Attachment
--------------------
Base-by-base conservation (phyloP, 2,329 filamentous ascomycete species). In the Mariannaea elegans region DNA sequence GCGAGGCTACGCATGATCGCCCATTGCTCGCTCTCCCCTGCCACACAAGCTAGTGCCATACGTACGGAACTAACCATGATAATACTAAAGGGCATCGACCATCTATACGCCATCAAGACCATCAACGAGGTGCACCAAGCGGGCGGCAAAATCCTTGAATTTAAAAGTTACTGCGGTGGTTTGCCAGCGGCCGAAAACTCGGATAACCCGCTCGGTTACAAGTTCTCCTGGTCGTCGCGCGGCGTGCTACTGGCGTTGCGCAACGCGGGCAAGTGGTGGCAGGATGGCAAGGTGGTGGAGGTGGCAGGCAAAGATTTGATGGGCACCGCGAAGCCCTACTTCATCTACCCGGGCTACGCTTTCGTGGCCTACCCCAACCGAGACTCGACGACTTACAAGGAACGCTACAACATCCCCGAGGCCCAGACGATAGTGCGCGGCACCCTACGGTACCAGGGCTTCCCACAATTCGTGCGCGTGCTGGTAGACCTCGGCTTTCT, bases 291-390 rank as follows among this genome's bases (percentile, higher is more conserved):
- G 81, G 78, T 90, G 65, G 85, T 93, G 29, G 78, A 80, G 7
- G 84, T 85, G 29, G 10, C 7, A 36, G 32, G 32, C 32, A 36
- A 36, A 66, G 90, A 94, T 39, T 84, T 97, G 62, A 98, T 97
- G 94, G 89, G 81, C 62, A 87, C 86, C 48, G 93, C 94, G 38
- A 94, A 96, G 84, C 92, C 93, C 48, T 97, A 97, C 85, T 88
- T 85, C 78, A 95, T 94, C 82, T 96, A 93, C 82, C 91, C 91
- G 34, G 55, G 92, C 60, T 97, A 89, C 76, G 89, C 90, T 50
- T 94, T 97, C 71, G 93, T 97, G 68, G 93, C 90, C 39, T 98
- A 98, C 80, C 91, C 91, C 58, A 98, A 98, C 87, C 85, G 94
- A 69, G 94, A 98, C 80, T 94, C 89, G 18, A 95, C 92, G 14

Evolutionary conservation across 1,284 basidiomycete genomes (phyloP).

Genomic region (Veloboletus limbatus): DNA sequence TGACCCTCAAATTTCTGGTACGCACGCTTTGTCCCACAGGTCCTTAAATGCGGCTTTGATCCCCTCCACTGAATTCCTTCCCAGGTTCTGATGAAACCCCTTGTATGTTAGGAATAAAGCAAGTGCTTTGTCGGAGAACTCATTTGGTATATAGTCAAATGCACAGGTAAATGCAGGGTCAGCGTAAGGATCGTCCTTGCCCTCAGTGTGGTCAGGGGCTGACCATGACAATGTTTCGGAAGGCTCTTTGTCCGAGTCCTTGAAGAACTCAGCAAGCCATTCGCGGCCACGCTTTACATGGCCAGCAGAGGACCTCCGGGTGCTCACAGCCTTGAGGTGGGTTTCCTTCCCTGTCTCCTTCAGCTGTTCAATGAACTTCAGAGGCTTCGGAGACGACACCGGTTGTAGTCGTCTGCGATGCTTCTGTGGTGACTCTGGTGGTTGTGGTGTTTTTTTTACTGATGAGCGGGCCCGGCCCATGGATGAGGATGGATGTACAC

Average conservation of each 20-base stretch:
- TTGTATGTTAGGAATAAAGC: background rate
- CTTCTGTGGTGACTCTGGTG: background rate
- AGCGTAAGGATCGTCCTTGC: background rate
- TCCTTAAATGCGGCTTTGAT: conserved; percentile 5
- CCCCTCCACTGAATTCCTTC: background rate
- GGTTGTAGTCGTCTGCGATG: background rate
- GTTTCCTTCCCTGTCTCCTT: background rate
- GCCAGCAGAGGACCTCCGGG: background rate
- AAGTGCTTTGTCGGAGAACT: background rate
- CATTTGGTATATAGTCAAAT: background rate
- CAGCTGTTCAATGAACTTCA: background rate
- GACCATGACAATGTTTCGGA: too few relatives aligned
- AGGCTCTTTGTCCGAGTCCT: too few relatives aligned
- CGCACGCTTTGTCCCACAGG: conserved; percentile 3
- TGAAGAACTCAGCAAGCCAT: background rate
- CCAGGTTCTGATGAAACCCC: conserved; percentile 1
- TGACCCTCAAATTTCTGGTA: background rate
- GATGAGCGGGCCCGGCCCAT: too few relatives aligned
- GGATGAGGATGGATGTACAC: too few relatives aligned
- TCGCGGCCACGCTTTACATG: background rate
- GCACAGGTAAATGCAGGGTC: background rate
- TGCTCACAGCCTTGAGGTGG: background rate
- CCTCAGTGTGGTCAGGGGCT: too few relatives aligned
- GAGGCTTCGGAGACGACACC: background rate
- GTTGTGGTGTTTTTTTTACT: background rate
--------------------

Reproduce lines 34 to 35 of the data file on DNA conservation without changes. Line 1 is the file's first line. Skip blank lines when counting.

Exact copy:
- TCGCGGCCACGCTTTACATG: background rate
- GCACAGGTAAATGCAGGGTC: background rate